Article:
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5 NBA Summer League Standouts

5 NBA Summer League Standouts

NBA Summer League is a launchpad for the youngest players in the league. Typically, Summer League team consists of team’s rookies and second-year players, as well as overseas and G League players fighting to prove they’re worth a roster spot on an NBA team or another overseas franchise. 

Every year, players stand out, whether they are rookies, second-year players, or guys fighting for a spot in the league. While top name rookies such as Zion Williamson, Ja Morant, Darius Garland, Jarrett Culver, have all been held out of competition, other rookies have impressed. The same goes for second-year players that have been sent to Summer League. Let’s take a look at the five standout performers from Summer League. 

Bruce Brown

The Pistons enlisted Brown on their SL roster to run the show for them as their point guard. He started 56 games for Detroit on the wing, but with so many wings, the Pistons want him to develop as a lead guard. For this being his first time running the show at the NBA level, Brown has blown all expectations out of the water. His passing has been elite, making the right decisions with the ball in his hands, whether he’s swinging the ball, operating out of the pick-and-roll, or slashing towards the rim. 

His shooting still leaves much to be desired, as he has not been hitting outside shots at a good rate in Summer League, which is still a major hole in his game. But he’s finishing at the rim, moving the ball well, and like he did in his rookie season, is defending at a high level. 

In his fourth game of Summer League action, Brown recorded only the second triple-double in Las Vegas Summer League history, posting 11 points, 14 rebounds, and 10 assists. Lonzo Ball is the only other player to ever complete such a feat.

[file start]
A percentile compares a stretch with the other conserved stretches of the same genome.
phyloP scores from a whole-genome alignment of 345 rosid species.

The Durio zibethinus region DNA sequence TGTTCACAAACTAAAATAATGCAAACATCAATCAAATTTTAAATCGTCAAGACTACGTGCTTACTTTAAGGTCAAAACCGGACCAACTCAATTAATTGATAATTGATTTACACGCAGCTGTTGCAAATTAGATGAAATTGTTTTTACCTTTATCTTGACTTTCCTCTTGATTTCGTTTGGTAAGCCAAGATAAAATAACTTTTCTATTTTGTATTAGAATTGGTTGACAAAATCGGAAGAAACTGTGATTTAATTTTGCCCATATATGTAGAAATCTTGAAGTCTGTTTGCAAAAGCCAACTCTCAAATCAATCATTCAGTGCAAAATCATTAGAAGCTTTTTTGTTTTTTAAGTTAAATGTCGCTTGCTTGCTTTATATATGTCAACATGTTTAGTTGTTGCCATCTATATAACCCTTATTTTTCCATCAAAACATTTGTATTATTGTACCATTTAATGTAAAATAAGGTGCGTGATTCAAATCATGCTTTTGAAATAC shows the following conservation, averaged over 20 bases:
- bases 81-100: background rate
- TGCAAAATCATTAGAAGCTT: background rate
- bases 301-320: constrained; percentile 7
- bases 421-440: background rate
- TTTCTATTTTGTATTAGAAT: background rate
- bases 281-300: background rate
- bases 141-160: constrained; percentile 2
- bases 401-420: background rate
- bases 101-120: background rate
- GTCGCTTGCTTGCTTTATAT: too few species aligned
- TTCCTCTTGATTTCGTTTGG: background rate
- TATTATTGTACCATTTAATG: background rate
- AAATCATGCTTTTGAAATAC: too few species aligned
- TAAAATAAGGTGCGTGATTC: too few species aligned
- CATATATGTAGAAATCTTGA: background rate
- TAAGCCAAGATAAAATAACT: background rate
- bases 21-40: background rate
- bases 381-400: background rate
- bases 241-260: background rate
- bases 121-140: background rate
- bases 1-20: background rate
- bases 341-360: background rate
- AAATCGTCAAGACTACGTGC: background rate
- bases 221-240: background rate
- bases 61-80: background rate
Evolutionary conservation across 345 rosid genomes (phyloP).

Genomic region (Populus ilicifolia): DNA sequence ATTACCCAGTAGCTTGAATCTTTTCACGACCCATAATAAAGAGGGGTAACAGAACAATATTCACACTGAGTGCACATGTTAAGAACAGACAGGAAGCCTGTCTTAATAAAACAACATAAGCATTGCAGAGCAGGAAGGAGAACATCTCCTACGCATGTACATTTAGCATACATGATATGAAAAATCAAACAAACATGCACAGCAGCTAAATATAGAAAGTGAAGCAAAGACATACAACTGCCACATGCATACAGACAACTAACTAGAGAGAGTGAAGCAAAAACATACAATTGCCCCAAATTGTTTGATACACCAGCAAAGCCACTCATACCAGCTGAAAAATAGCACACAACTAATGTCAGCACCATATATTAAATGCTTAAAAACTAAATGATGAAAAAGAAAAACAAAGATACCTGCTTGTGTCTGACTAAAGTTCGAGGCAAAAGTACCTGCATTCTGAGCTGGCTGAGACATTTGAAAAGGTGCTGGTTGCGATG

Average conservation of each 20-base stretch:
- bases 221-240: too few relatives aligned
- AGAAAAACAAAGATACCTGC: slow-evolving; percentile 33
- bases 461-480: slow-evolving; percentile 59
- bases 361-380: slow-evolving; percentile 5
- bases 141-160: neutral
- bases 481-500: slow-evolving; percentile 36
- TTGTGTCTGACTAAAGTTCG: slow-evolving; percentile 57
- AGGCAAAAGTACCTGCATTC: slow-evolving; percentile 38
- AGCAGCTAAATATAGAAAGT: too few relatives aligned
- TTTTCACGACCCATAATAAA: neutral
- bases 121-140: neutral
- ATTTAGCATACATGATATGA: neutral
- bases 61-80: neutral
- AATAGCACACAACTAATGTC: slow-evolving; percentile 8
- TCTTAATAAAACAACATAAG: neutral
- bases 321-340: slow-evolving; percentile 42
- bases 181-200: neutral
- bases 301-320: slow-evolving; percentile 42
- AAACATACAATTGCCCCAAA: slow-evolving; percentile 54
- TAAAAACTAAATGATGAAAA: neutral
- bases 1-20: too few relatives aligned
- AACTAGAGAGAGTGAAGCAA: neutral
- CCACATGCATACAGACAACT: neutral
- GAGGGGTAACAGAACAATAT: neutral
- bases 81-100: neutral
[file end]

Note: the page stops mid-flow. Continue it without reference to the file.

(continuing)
Being able to play point guard will give Brown more value and a greater chance to play a role on the Pistons not only in the now but in the future as well. He’s easily been one of the best players on both sides of the floor in Summer League. 

Anfernee Simons

While playing behind one of the best backcourts in the NBA, Anfernee Simons spent the majority of his rookie season stuck at the end of the bench with the Portland Trail Blazers. He appeared in just 20 games and spent a meager 140 minutes on the floor. 

But his play this year in Las Vegas is a plea from Simons to head coach Terry Stotts to put him on the floor more. The 6’4” point guard has been superb through three games and has dominated throughout his time on the hardwood. Scoring wise, Simons has been a challenge to contain. He’s averaged 22 points on 55.8% shooting from the field, 64.7% shooting from beyond the arc, and he hasn’t missed a free throw yet. 

He has had growing pains with the ball in his hands, averaging under two assists while turning the ball over four times per game, but that should be expected for a kid that didn’t play college basketball and barely played during his rookie season. He has not played organized basketball against equal competition for a while, so his issue of taking care of the basketball is natural under his circumstances.